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Era Bell Thompson on my Doorstep

It depends on whether you turn left or you turn right, but either way, you are driving right up to a fascinating, yet obscure, historic site. I’m talking about Exit 190 of Interstate 94, the Driscoll Exit.

If you go north, you come to the neglected state historic site, Camp Banks, with its decrepit monument to Chaska, the Dakota scout. The scout served with the Sibley Expedition of 1863 and was poisoned by the soldiers, who mistakenly believed Chaska had played some part in the killing of one of their civilian contractors.

If you go south, you pass through the little town of Driscoll, and you see a sign saying, “Welcome to Driscoll: Home of North Dakota Hall of Famer Era Bell Thompson.” Drive on, and just south of town, in the Driscoll Township Cemetery, you will find her grave.

You will seek and find it, that is, if you know enough about Era Bell Thompson to be gripped by her story. Much of it is contained in her 1946 autobiography, American Daughter, published by University of Chicago Press.

I gave American Daughter a careful reading, and I read quite a bit of ambivalence in her recollections of life in Driscoll, Mandan, Bismarck, and Grand Forks. Born in 1905 in Des Moines, child of an AfroAmerican family with EuroAmerica intermarriage, Era Bell came with her parents to a rented farm in Burleigh County. Her father was a talented man with little experience in or appetite for farming.

Era Bell Thompson was not shocked by the physical environment of the northern plains; she writes lyrically of the prairies; but there were strains in the social and cultural environment, about which I should talk on another day.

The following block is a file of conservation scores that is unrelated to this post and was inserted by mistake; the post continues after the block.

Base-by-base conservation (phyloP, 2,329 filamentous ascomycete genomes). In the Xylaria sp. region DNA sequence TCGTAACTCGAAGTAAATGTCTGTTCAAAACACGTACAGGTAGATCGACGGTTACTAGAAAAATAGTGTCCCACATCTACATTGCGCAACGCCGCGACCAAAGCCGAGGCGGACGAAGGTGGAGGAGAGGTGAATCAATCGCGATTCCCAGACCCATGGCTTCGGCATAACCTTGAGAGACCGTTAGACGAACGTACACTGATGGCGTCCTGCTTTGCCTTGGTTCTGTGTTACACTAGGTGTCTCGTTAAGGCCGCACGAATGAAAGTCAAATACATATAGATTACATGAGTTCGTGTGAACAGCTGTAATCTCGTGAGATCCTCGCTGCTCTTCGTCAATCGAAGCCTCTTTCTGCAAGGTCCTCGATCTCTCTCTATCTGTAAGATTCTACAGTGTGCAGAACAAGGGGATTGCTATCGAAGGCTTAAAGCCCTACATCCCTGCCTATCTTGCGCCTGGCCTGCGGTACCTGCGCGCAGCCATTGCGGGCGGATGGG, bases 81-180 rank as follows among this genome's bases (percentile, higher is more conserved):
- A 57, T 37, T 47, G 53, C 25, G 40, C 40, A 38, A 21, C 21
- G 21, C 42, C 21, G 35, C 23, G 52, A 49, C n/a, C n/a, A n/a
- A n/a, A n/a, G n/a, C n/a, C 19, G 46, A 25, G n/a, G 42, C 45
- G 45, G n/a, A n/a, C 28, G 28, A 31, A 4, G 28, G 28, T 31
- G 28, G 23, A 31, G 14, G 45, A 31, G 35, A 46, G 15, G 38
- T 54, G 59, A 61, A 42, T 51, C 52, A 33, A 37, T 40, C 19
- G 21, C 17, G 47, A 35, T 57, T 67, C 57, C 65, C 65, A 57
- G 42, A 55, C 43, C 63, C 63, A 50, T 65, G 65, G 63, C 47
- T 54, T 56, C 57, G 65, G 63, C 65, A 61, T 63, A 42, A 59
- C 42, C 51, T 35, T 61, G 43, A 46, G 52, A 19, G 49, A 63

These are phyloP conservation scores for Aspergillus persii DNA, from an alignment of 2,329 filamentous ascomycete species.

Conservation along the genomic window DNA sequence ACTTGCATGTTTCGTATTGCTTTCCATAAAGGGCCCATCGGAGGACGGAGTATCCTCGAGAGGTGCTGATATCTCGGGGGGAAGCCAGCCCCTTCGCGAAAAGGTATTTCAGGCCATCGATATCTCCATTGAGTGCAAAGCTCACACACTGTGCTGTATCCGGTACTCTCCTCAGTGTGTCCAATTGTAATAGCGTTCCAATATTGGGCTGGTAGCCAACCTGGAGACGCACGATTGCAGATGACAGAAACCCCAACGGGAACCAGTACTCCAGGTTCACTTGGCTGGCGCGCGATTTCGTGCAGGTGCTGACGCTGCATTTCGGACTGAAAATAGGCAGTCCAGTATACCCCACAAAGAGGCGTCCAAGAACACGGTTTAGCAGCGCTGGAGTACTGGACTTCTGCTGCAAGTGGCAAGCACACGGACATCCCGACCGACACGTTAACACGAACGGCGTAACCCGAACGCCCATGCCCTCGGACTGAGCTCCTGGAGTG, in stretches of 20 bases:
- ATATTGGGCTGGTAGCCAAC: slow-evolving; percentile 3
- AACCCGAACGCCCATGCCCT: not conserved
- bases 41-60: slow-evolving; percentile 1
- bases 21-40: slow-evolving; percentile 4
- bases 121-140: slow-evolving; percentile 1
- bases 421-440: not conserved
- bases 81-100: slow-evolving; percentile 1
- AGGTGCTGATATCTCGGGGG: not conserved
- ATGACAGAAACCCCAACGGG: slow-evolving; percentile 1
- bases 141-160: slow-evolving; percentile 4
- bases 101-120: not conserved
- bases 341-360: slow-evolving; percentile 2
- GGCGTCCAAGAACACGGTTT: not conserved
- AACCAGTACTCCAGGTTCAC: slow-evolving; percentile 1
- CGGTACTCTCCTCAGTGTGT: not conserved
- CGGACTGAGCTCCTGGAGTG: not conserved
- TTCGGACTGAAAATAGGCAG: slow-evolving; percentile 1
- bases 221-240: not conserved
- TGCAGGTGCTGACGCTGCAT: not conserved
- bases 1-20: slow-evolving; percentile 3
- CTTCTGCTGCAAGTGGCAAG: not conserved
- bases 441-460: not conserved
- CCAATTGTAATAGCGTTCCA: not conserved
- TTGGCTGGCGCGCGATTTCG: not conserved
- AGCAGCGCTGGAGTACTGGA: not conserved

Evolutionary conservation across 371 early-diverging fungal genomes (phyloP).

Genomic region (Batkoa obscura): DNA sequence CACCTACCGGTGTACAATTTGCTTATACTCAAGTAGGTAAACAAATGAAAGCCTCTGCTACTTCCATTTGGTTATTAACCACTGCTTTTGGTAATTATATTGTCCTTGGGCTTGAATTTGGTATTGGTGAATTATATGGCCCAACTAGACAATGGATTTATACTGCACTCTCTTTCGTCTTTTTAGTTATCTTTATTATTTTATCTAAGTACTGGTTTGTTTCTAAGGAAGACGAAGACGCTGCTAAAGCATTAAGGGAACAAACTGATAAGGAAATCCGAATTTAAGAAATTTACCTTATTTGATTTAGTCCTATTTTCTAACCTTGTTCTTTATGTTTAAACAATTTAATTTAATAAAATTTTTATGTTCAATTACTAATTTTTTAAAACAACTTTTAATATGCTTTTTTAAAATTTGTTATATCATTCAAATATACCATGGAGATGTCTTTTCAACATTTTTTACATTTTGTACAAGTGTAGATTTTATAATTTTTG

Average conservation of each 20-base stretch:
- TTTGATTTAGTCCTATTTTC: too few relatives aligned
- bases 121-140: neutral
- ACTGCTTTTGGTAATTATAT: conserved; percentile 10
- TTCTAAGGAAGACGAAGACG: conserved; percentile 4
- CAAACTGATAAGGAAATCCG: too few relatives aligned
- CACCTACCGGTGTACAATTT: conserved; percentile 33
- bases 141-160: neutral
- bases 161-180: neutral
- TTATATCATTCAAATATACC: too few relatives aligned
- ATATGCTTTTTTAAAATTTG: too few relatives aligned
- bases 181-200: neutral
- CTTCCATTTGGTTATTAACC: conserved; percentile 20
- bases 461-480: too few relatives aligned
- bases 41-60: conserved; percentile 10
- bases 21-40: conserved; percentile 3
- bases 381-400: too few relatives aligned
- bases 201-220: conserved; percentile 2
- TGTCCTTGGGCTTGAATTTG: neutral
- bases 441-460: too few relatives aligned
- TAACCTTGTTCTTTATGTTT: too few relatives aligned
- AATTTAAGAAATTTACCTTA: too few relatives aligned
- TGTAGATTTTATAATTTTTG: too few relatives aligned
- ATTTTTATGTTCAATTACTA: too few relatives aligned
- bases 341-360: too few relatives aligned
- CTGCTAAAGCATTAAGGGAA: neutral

Era’s mother died young. Her father acquired a farm of his own, raised a good flax crop, and sold out favorably. He moved to Mandan and Bismarck, rather famously serving as a messenger for Governor Lynn Frazier at the capitol.

Here the Thompson story intersects with another line of inquiry I have commenced, on the invitation of Quintard Taylor, the country’s foremost scholar of AfroAmerican history in the American West, to write a sketch of Bismarck’s Second Baptist Church for his website, Black West. The Thompsons were active in this congregation for some years.

Era Bell went on to college at the University of North Dakota and Morningside College, and then, after some struggle to find suitable employment, to an exceedingly distinguished career as journalist, author, and editor, including as a contributing editor of Ebony magazine.

There is a story as to how Era Bell Thompson came to be buried in the family plot at Driscoll Township Cemetery. She died in 1986 at her apartment on Martin Luther King Drive in Chicago. Her obituary in the Chicago Tribune, 31 December 1986, concluded, “Survivors include a cousin. Services were being arranged.” So although there was a memorial service attended by some two hundred friends, Thompson evidently had no family to claim her remains, which were cremated. And, according to her wishes, were sent to Driscoll for interment.

A few years ago I visited Driscoll and talked with the old butcher, Norm Meland, then still running the grocery store. Norm recounted that one day he received a telephone call from a local woman, friend to both him and Thompson, and the woman opened the conversation by saying, “I have Era Bell Thompson on my doorstep.” By which she meant, the ashes of the eminent journalist, in an express box.

Thompson’s gravestone bears the legend, “Ebony International Editor / N. D. Rough Rider Award.”

~Tom Isern

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